Whether symptom relief was achieved and whether symptoms had recurred was ambiguously reported by some patients. With unclear cases included, it appeared that 9.2% and 10.2% of patients in the LC and SIC groups, respectively, experienced failure of symptom relief (Table 2).
Postoperative complaints at follow-up were evaluated and appeared comparable between the LC and SIC groups, including dietary complaints (26 vs 30 patients; P = .96), diarrhea (17 vs 15; P = .44), fatigue (13 vs 6; P = .049), and complaints suggesting the presence of common bile duct stones (6 vs 9; P = .59). There was also no statistical difference in the number of patients undergoing endoscopic retrograde cholangiopancreatography or magnetic resonance cholangiopancreaticography postoperatively (2 vs 5; P = .24).
There were no differences in baseline characteristics between the 2 groups of patients, suggesting an effective randomization process. We found no significant differences in primary and secondary outcome measures between LC and SIC: complication rate (both intraoperatively and postoperatively), symptom relief, conversion rate, and hospital stay. Operative time was shorter in the SIC group. The results of this study compare well with those in the literature but add to it in terms of methodologic quality and real-world general teaching hospital setting.
Results of previous randomized controlled trials have been contradictory. Trials in the literature together include more than 2000 patients. Most trials found no difference in complication rates between LC and SIC,10,12,14,16 whereas in 2 trials complication rates were lower with SIC.15,17 However, complication rates vary substantially between the different trials, without unambiguously showing lower complication rates in trials with expert settings. Differences in intrinsic validity probably also play a role in varying complication rates.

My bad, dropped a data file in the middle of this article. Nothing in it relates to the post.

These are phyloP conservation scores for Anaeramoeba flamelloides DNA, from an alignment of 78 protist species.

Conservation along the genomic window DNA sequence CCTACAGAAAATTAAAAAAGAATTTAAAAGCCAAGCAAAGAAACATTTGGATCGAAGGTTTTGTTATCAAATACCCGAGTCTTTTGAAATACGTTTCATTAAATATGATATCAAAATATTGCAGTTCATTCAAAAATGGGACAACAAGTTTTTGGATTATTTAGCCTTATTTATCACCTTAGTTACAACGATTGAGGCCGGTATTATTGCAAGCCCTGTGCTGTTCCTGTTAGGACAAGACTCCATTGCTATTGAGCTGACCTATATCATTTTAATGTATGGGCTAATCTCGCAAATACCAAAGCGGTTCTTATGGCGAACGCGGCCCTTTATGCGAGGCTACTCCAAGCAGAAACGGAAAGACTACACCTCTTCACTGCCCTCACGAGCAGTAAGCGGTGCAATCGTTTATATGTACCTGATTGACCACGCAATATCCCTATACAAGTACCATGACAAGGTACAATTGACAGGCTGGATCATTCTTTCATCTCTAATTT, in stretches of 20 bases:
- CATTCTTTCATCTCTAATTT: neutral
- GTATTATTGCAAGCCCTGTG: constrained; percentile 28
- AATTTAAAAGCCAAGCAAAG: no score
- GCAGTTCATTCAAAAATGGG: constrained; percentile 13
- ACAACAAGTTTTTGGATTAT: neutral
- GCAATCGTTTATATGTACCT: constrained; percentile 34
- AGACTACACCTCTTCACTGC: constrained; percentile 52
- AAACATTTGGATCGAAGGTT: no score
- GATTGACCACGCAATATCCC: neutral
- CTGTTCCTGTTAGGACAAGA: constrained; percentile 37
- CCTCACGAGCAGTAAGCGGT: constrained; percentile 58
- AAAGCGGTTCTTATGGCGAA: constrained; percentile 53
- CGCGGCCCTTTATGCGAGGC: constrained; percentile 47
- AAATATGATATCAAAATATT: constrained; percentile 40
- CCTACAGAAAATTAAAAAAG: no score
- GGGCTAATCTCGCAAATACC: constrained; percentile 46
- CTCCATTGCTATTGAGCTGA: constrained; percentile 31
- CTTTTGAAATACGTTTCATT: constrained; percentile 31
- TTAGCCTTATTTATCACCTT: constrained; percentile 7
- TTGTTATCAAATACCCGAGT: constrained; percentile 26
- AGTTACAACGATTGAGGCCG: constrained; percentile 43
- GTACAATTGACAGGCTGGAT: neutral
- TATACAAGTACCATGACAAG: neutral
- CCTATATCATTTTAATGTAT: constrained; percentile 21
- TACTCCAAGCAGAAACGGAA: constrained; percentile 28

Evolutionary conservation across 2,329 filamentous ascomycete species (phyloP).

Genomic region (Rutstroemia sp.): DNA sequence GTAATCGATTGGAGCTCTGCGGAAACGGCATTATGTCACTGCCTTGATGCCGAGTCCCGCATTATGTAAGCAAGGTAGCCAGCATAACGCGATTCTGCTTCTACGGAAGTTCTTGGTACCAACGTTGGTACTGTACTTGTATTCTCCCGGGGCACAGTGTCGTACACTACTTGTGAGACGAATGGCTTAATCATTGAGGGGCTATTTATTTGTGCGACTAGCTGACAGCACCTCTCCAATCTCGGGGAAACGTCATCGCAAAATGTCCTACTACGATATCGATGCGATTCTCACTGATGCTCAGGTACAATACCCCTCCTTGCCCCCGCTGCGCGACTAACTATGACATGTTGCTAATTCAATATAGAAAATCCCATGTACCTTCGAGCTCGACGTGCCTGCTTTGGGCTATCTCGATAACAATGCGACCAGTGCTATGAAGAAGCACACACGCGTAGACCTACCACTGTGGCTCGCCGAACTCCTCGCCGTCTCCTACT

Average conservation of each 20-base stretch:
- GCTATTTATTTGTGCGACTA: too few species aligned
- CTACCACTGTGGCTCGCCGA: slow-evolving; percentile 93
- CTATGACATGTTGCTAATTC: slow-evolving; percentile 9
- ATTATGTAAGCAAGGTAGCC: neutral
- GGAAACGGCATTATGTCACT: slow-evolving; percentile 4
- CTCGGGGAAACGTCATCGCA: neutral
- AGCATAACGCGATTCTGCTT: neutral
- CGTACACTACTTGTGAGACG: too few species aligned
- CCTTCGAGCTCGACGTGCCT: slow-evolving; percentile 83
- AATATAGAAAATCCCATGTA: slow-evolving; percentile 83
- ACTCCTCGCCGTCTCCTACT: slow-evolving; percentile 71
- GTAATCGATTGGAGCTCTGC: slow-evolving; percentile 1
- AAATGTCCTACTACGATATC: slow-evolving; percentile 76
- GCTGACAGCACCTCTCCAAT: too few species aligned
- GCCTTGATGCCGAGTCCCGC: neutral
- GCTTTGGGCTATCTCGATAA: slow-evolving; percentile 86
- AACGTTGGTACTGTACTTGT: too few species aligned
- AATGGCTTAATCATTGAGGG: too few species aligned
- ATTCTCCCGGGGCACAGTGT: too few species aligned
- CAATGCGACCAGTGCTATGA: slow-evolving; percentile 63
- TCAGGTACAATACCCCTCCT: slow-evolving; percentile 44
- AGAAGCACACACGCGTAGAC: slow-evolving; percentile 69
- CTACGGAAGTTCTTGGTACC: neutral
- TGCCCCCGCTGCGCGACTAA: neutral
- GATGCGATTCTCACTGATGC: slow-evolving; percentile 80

Most trials found a shorter operative time for SIC,14,15,17 whereas 2 other trials did not.10,12 Results for hospital stay10,12- 17,19,20 and convalescence10,14,16,17 are conflicting as well. Overall, most authors conclude that there is no difference between the 2 procedures.12- 15,17 Considering these conflicting but numerous data, pooled estimates by meta-analysis are needed to derive strong conclusions.31
Minimizing bias gives considerable strength to results. Although it is not possible to be sure that all patients really were blinded to their treatment, expectations of ward personnel influencing postoperative recovery probably is a much more important factor in convalescence.
Generalizability includes extrapolation of study results to other patient categories or other surgical units. We believe that extrapolation of these results (surgery performed largely by residents) to other surgical units is possible without increased risk. However, extrapolation to other patient categories (ie, those with ASA scores of 3 or 4, or patients with cholecystitis) is dangerous because it uses assumptions that may not hold true. Additional research exploring the appropriateness of extrapolation of these results to other patient categories is necessary. Unlike the evidence in expert studies,14 we have shown the feasibility of SIC and LC in a general teaching hospital with mainly surgical trainees (86% and 88%) performing the operations. We believe that this reflects a real-world situation and adds to the generalizability.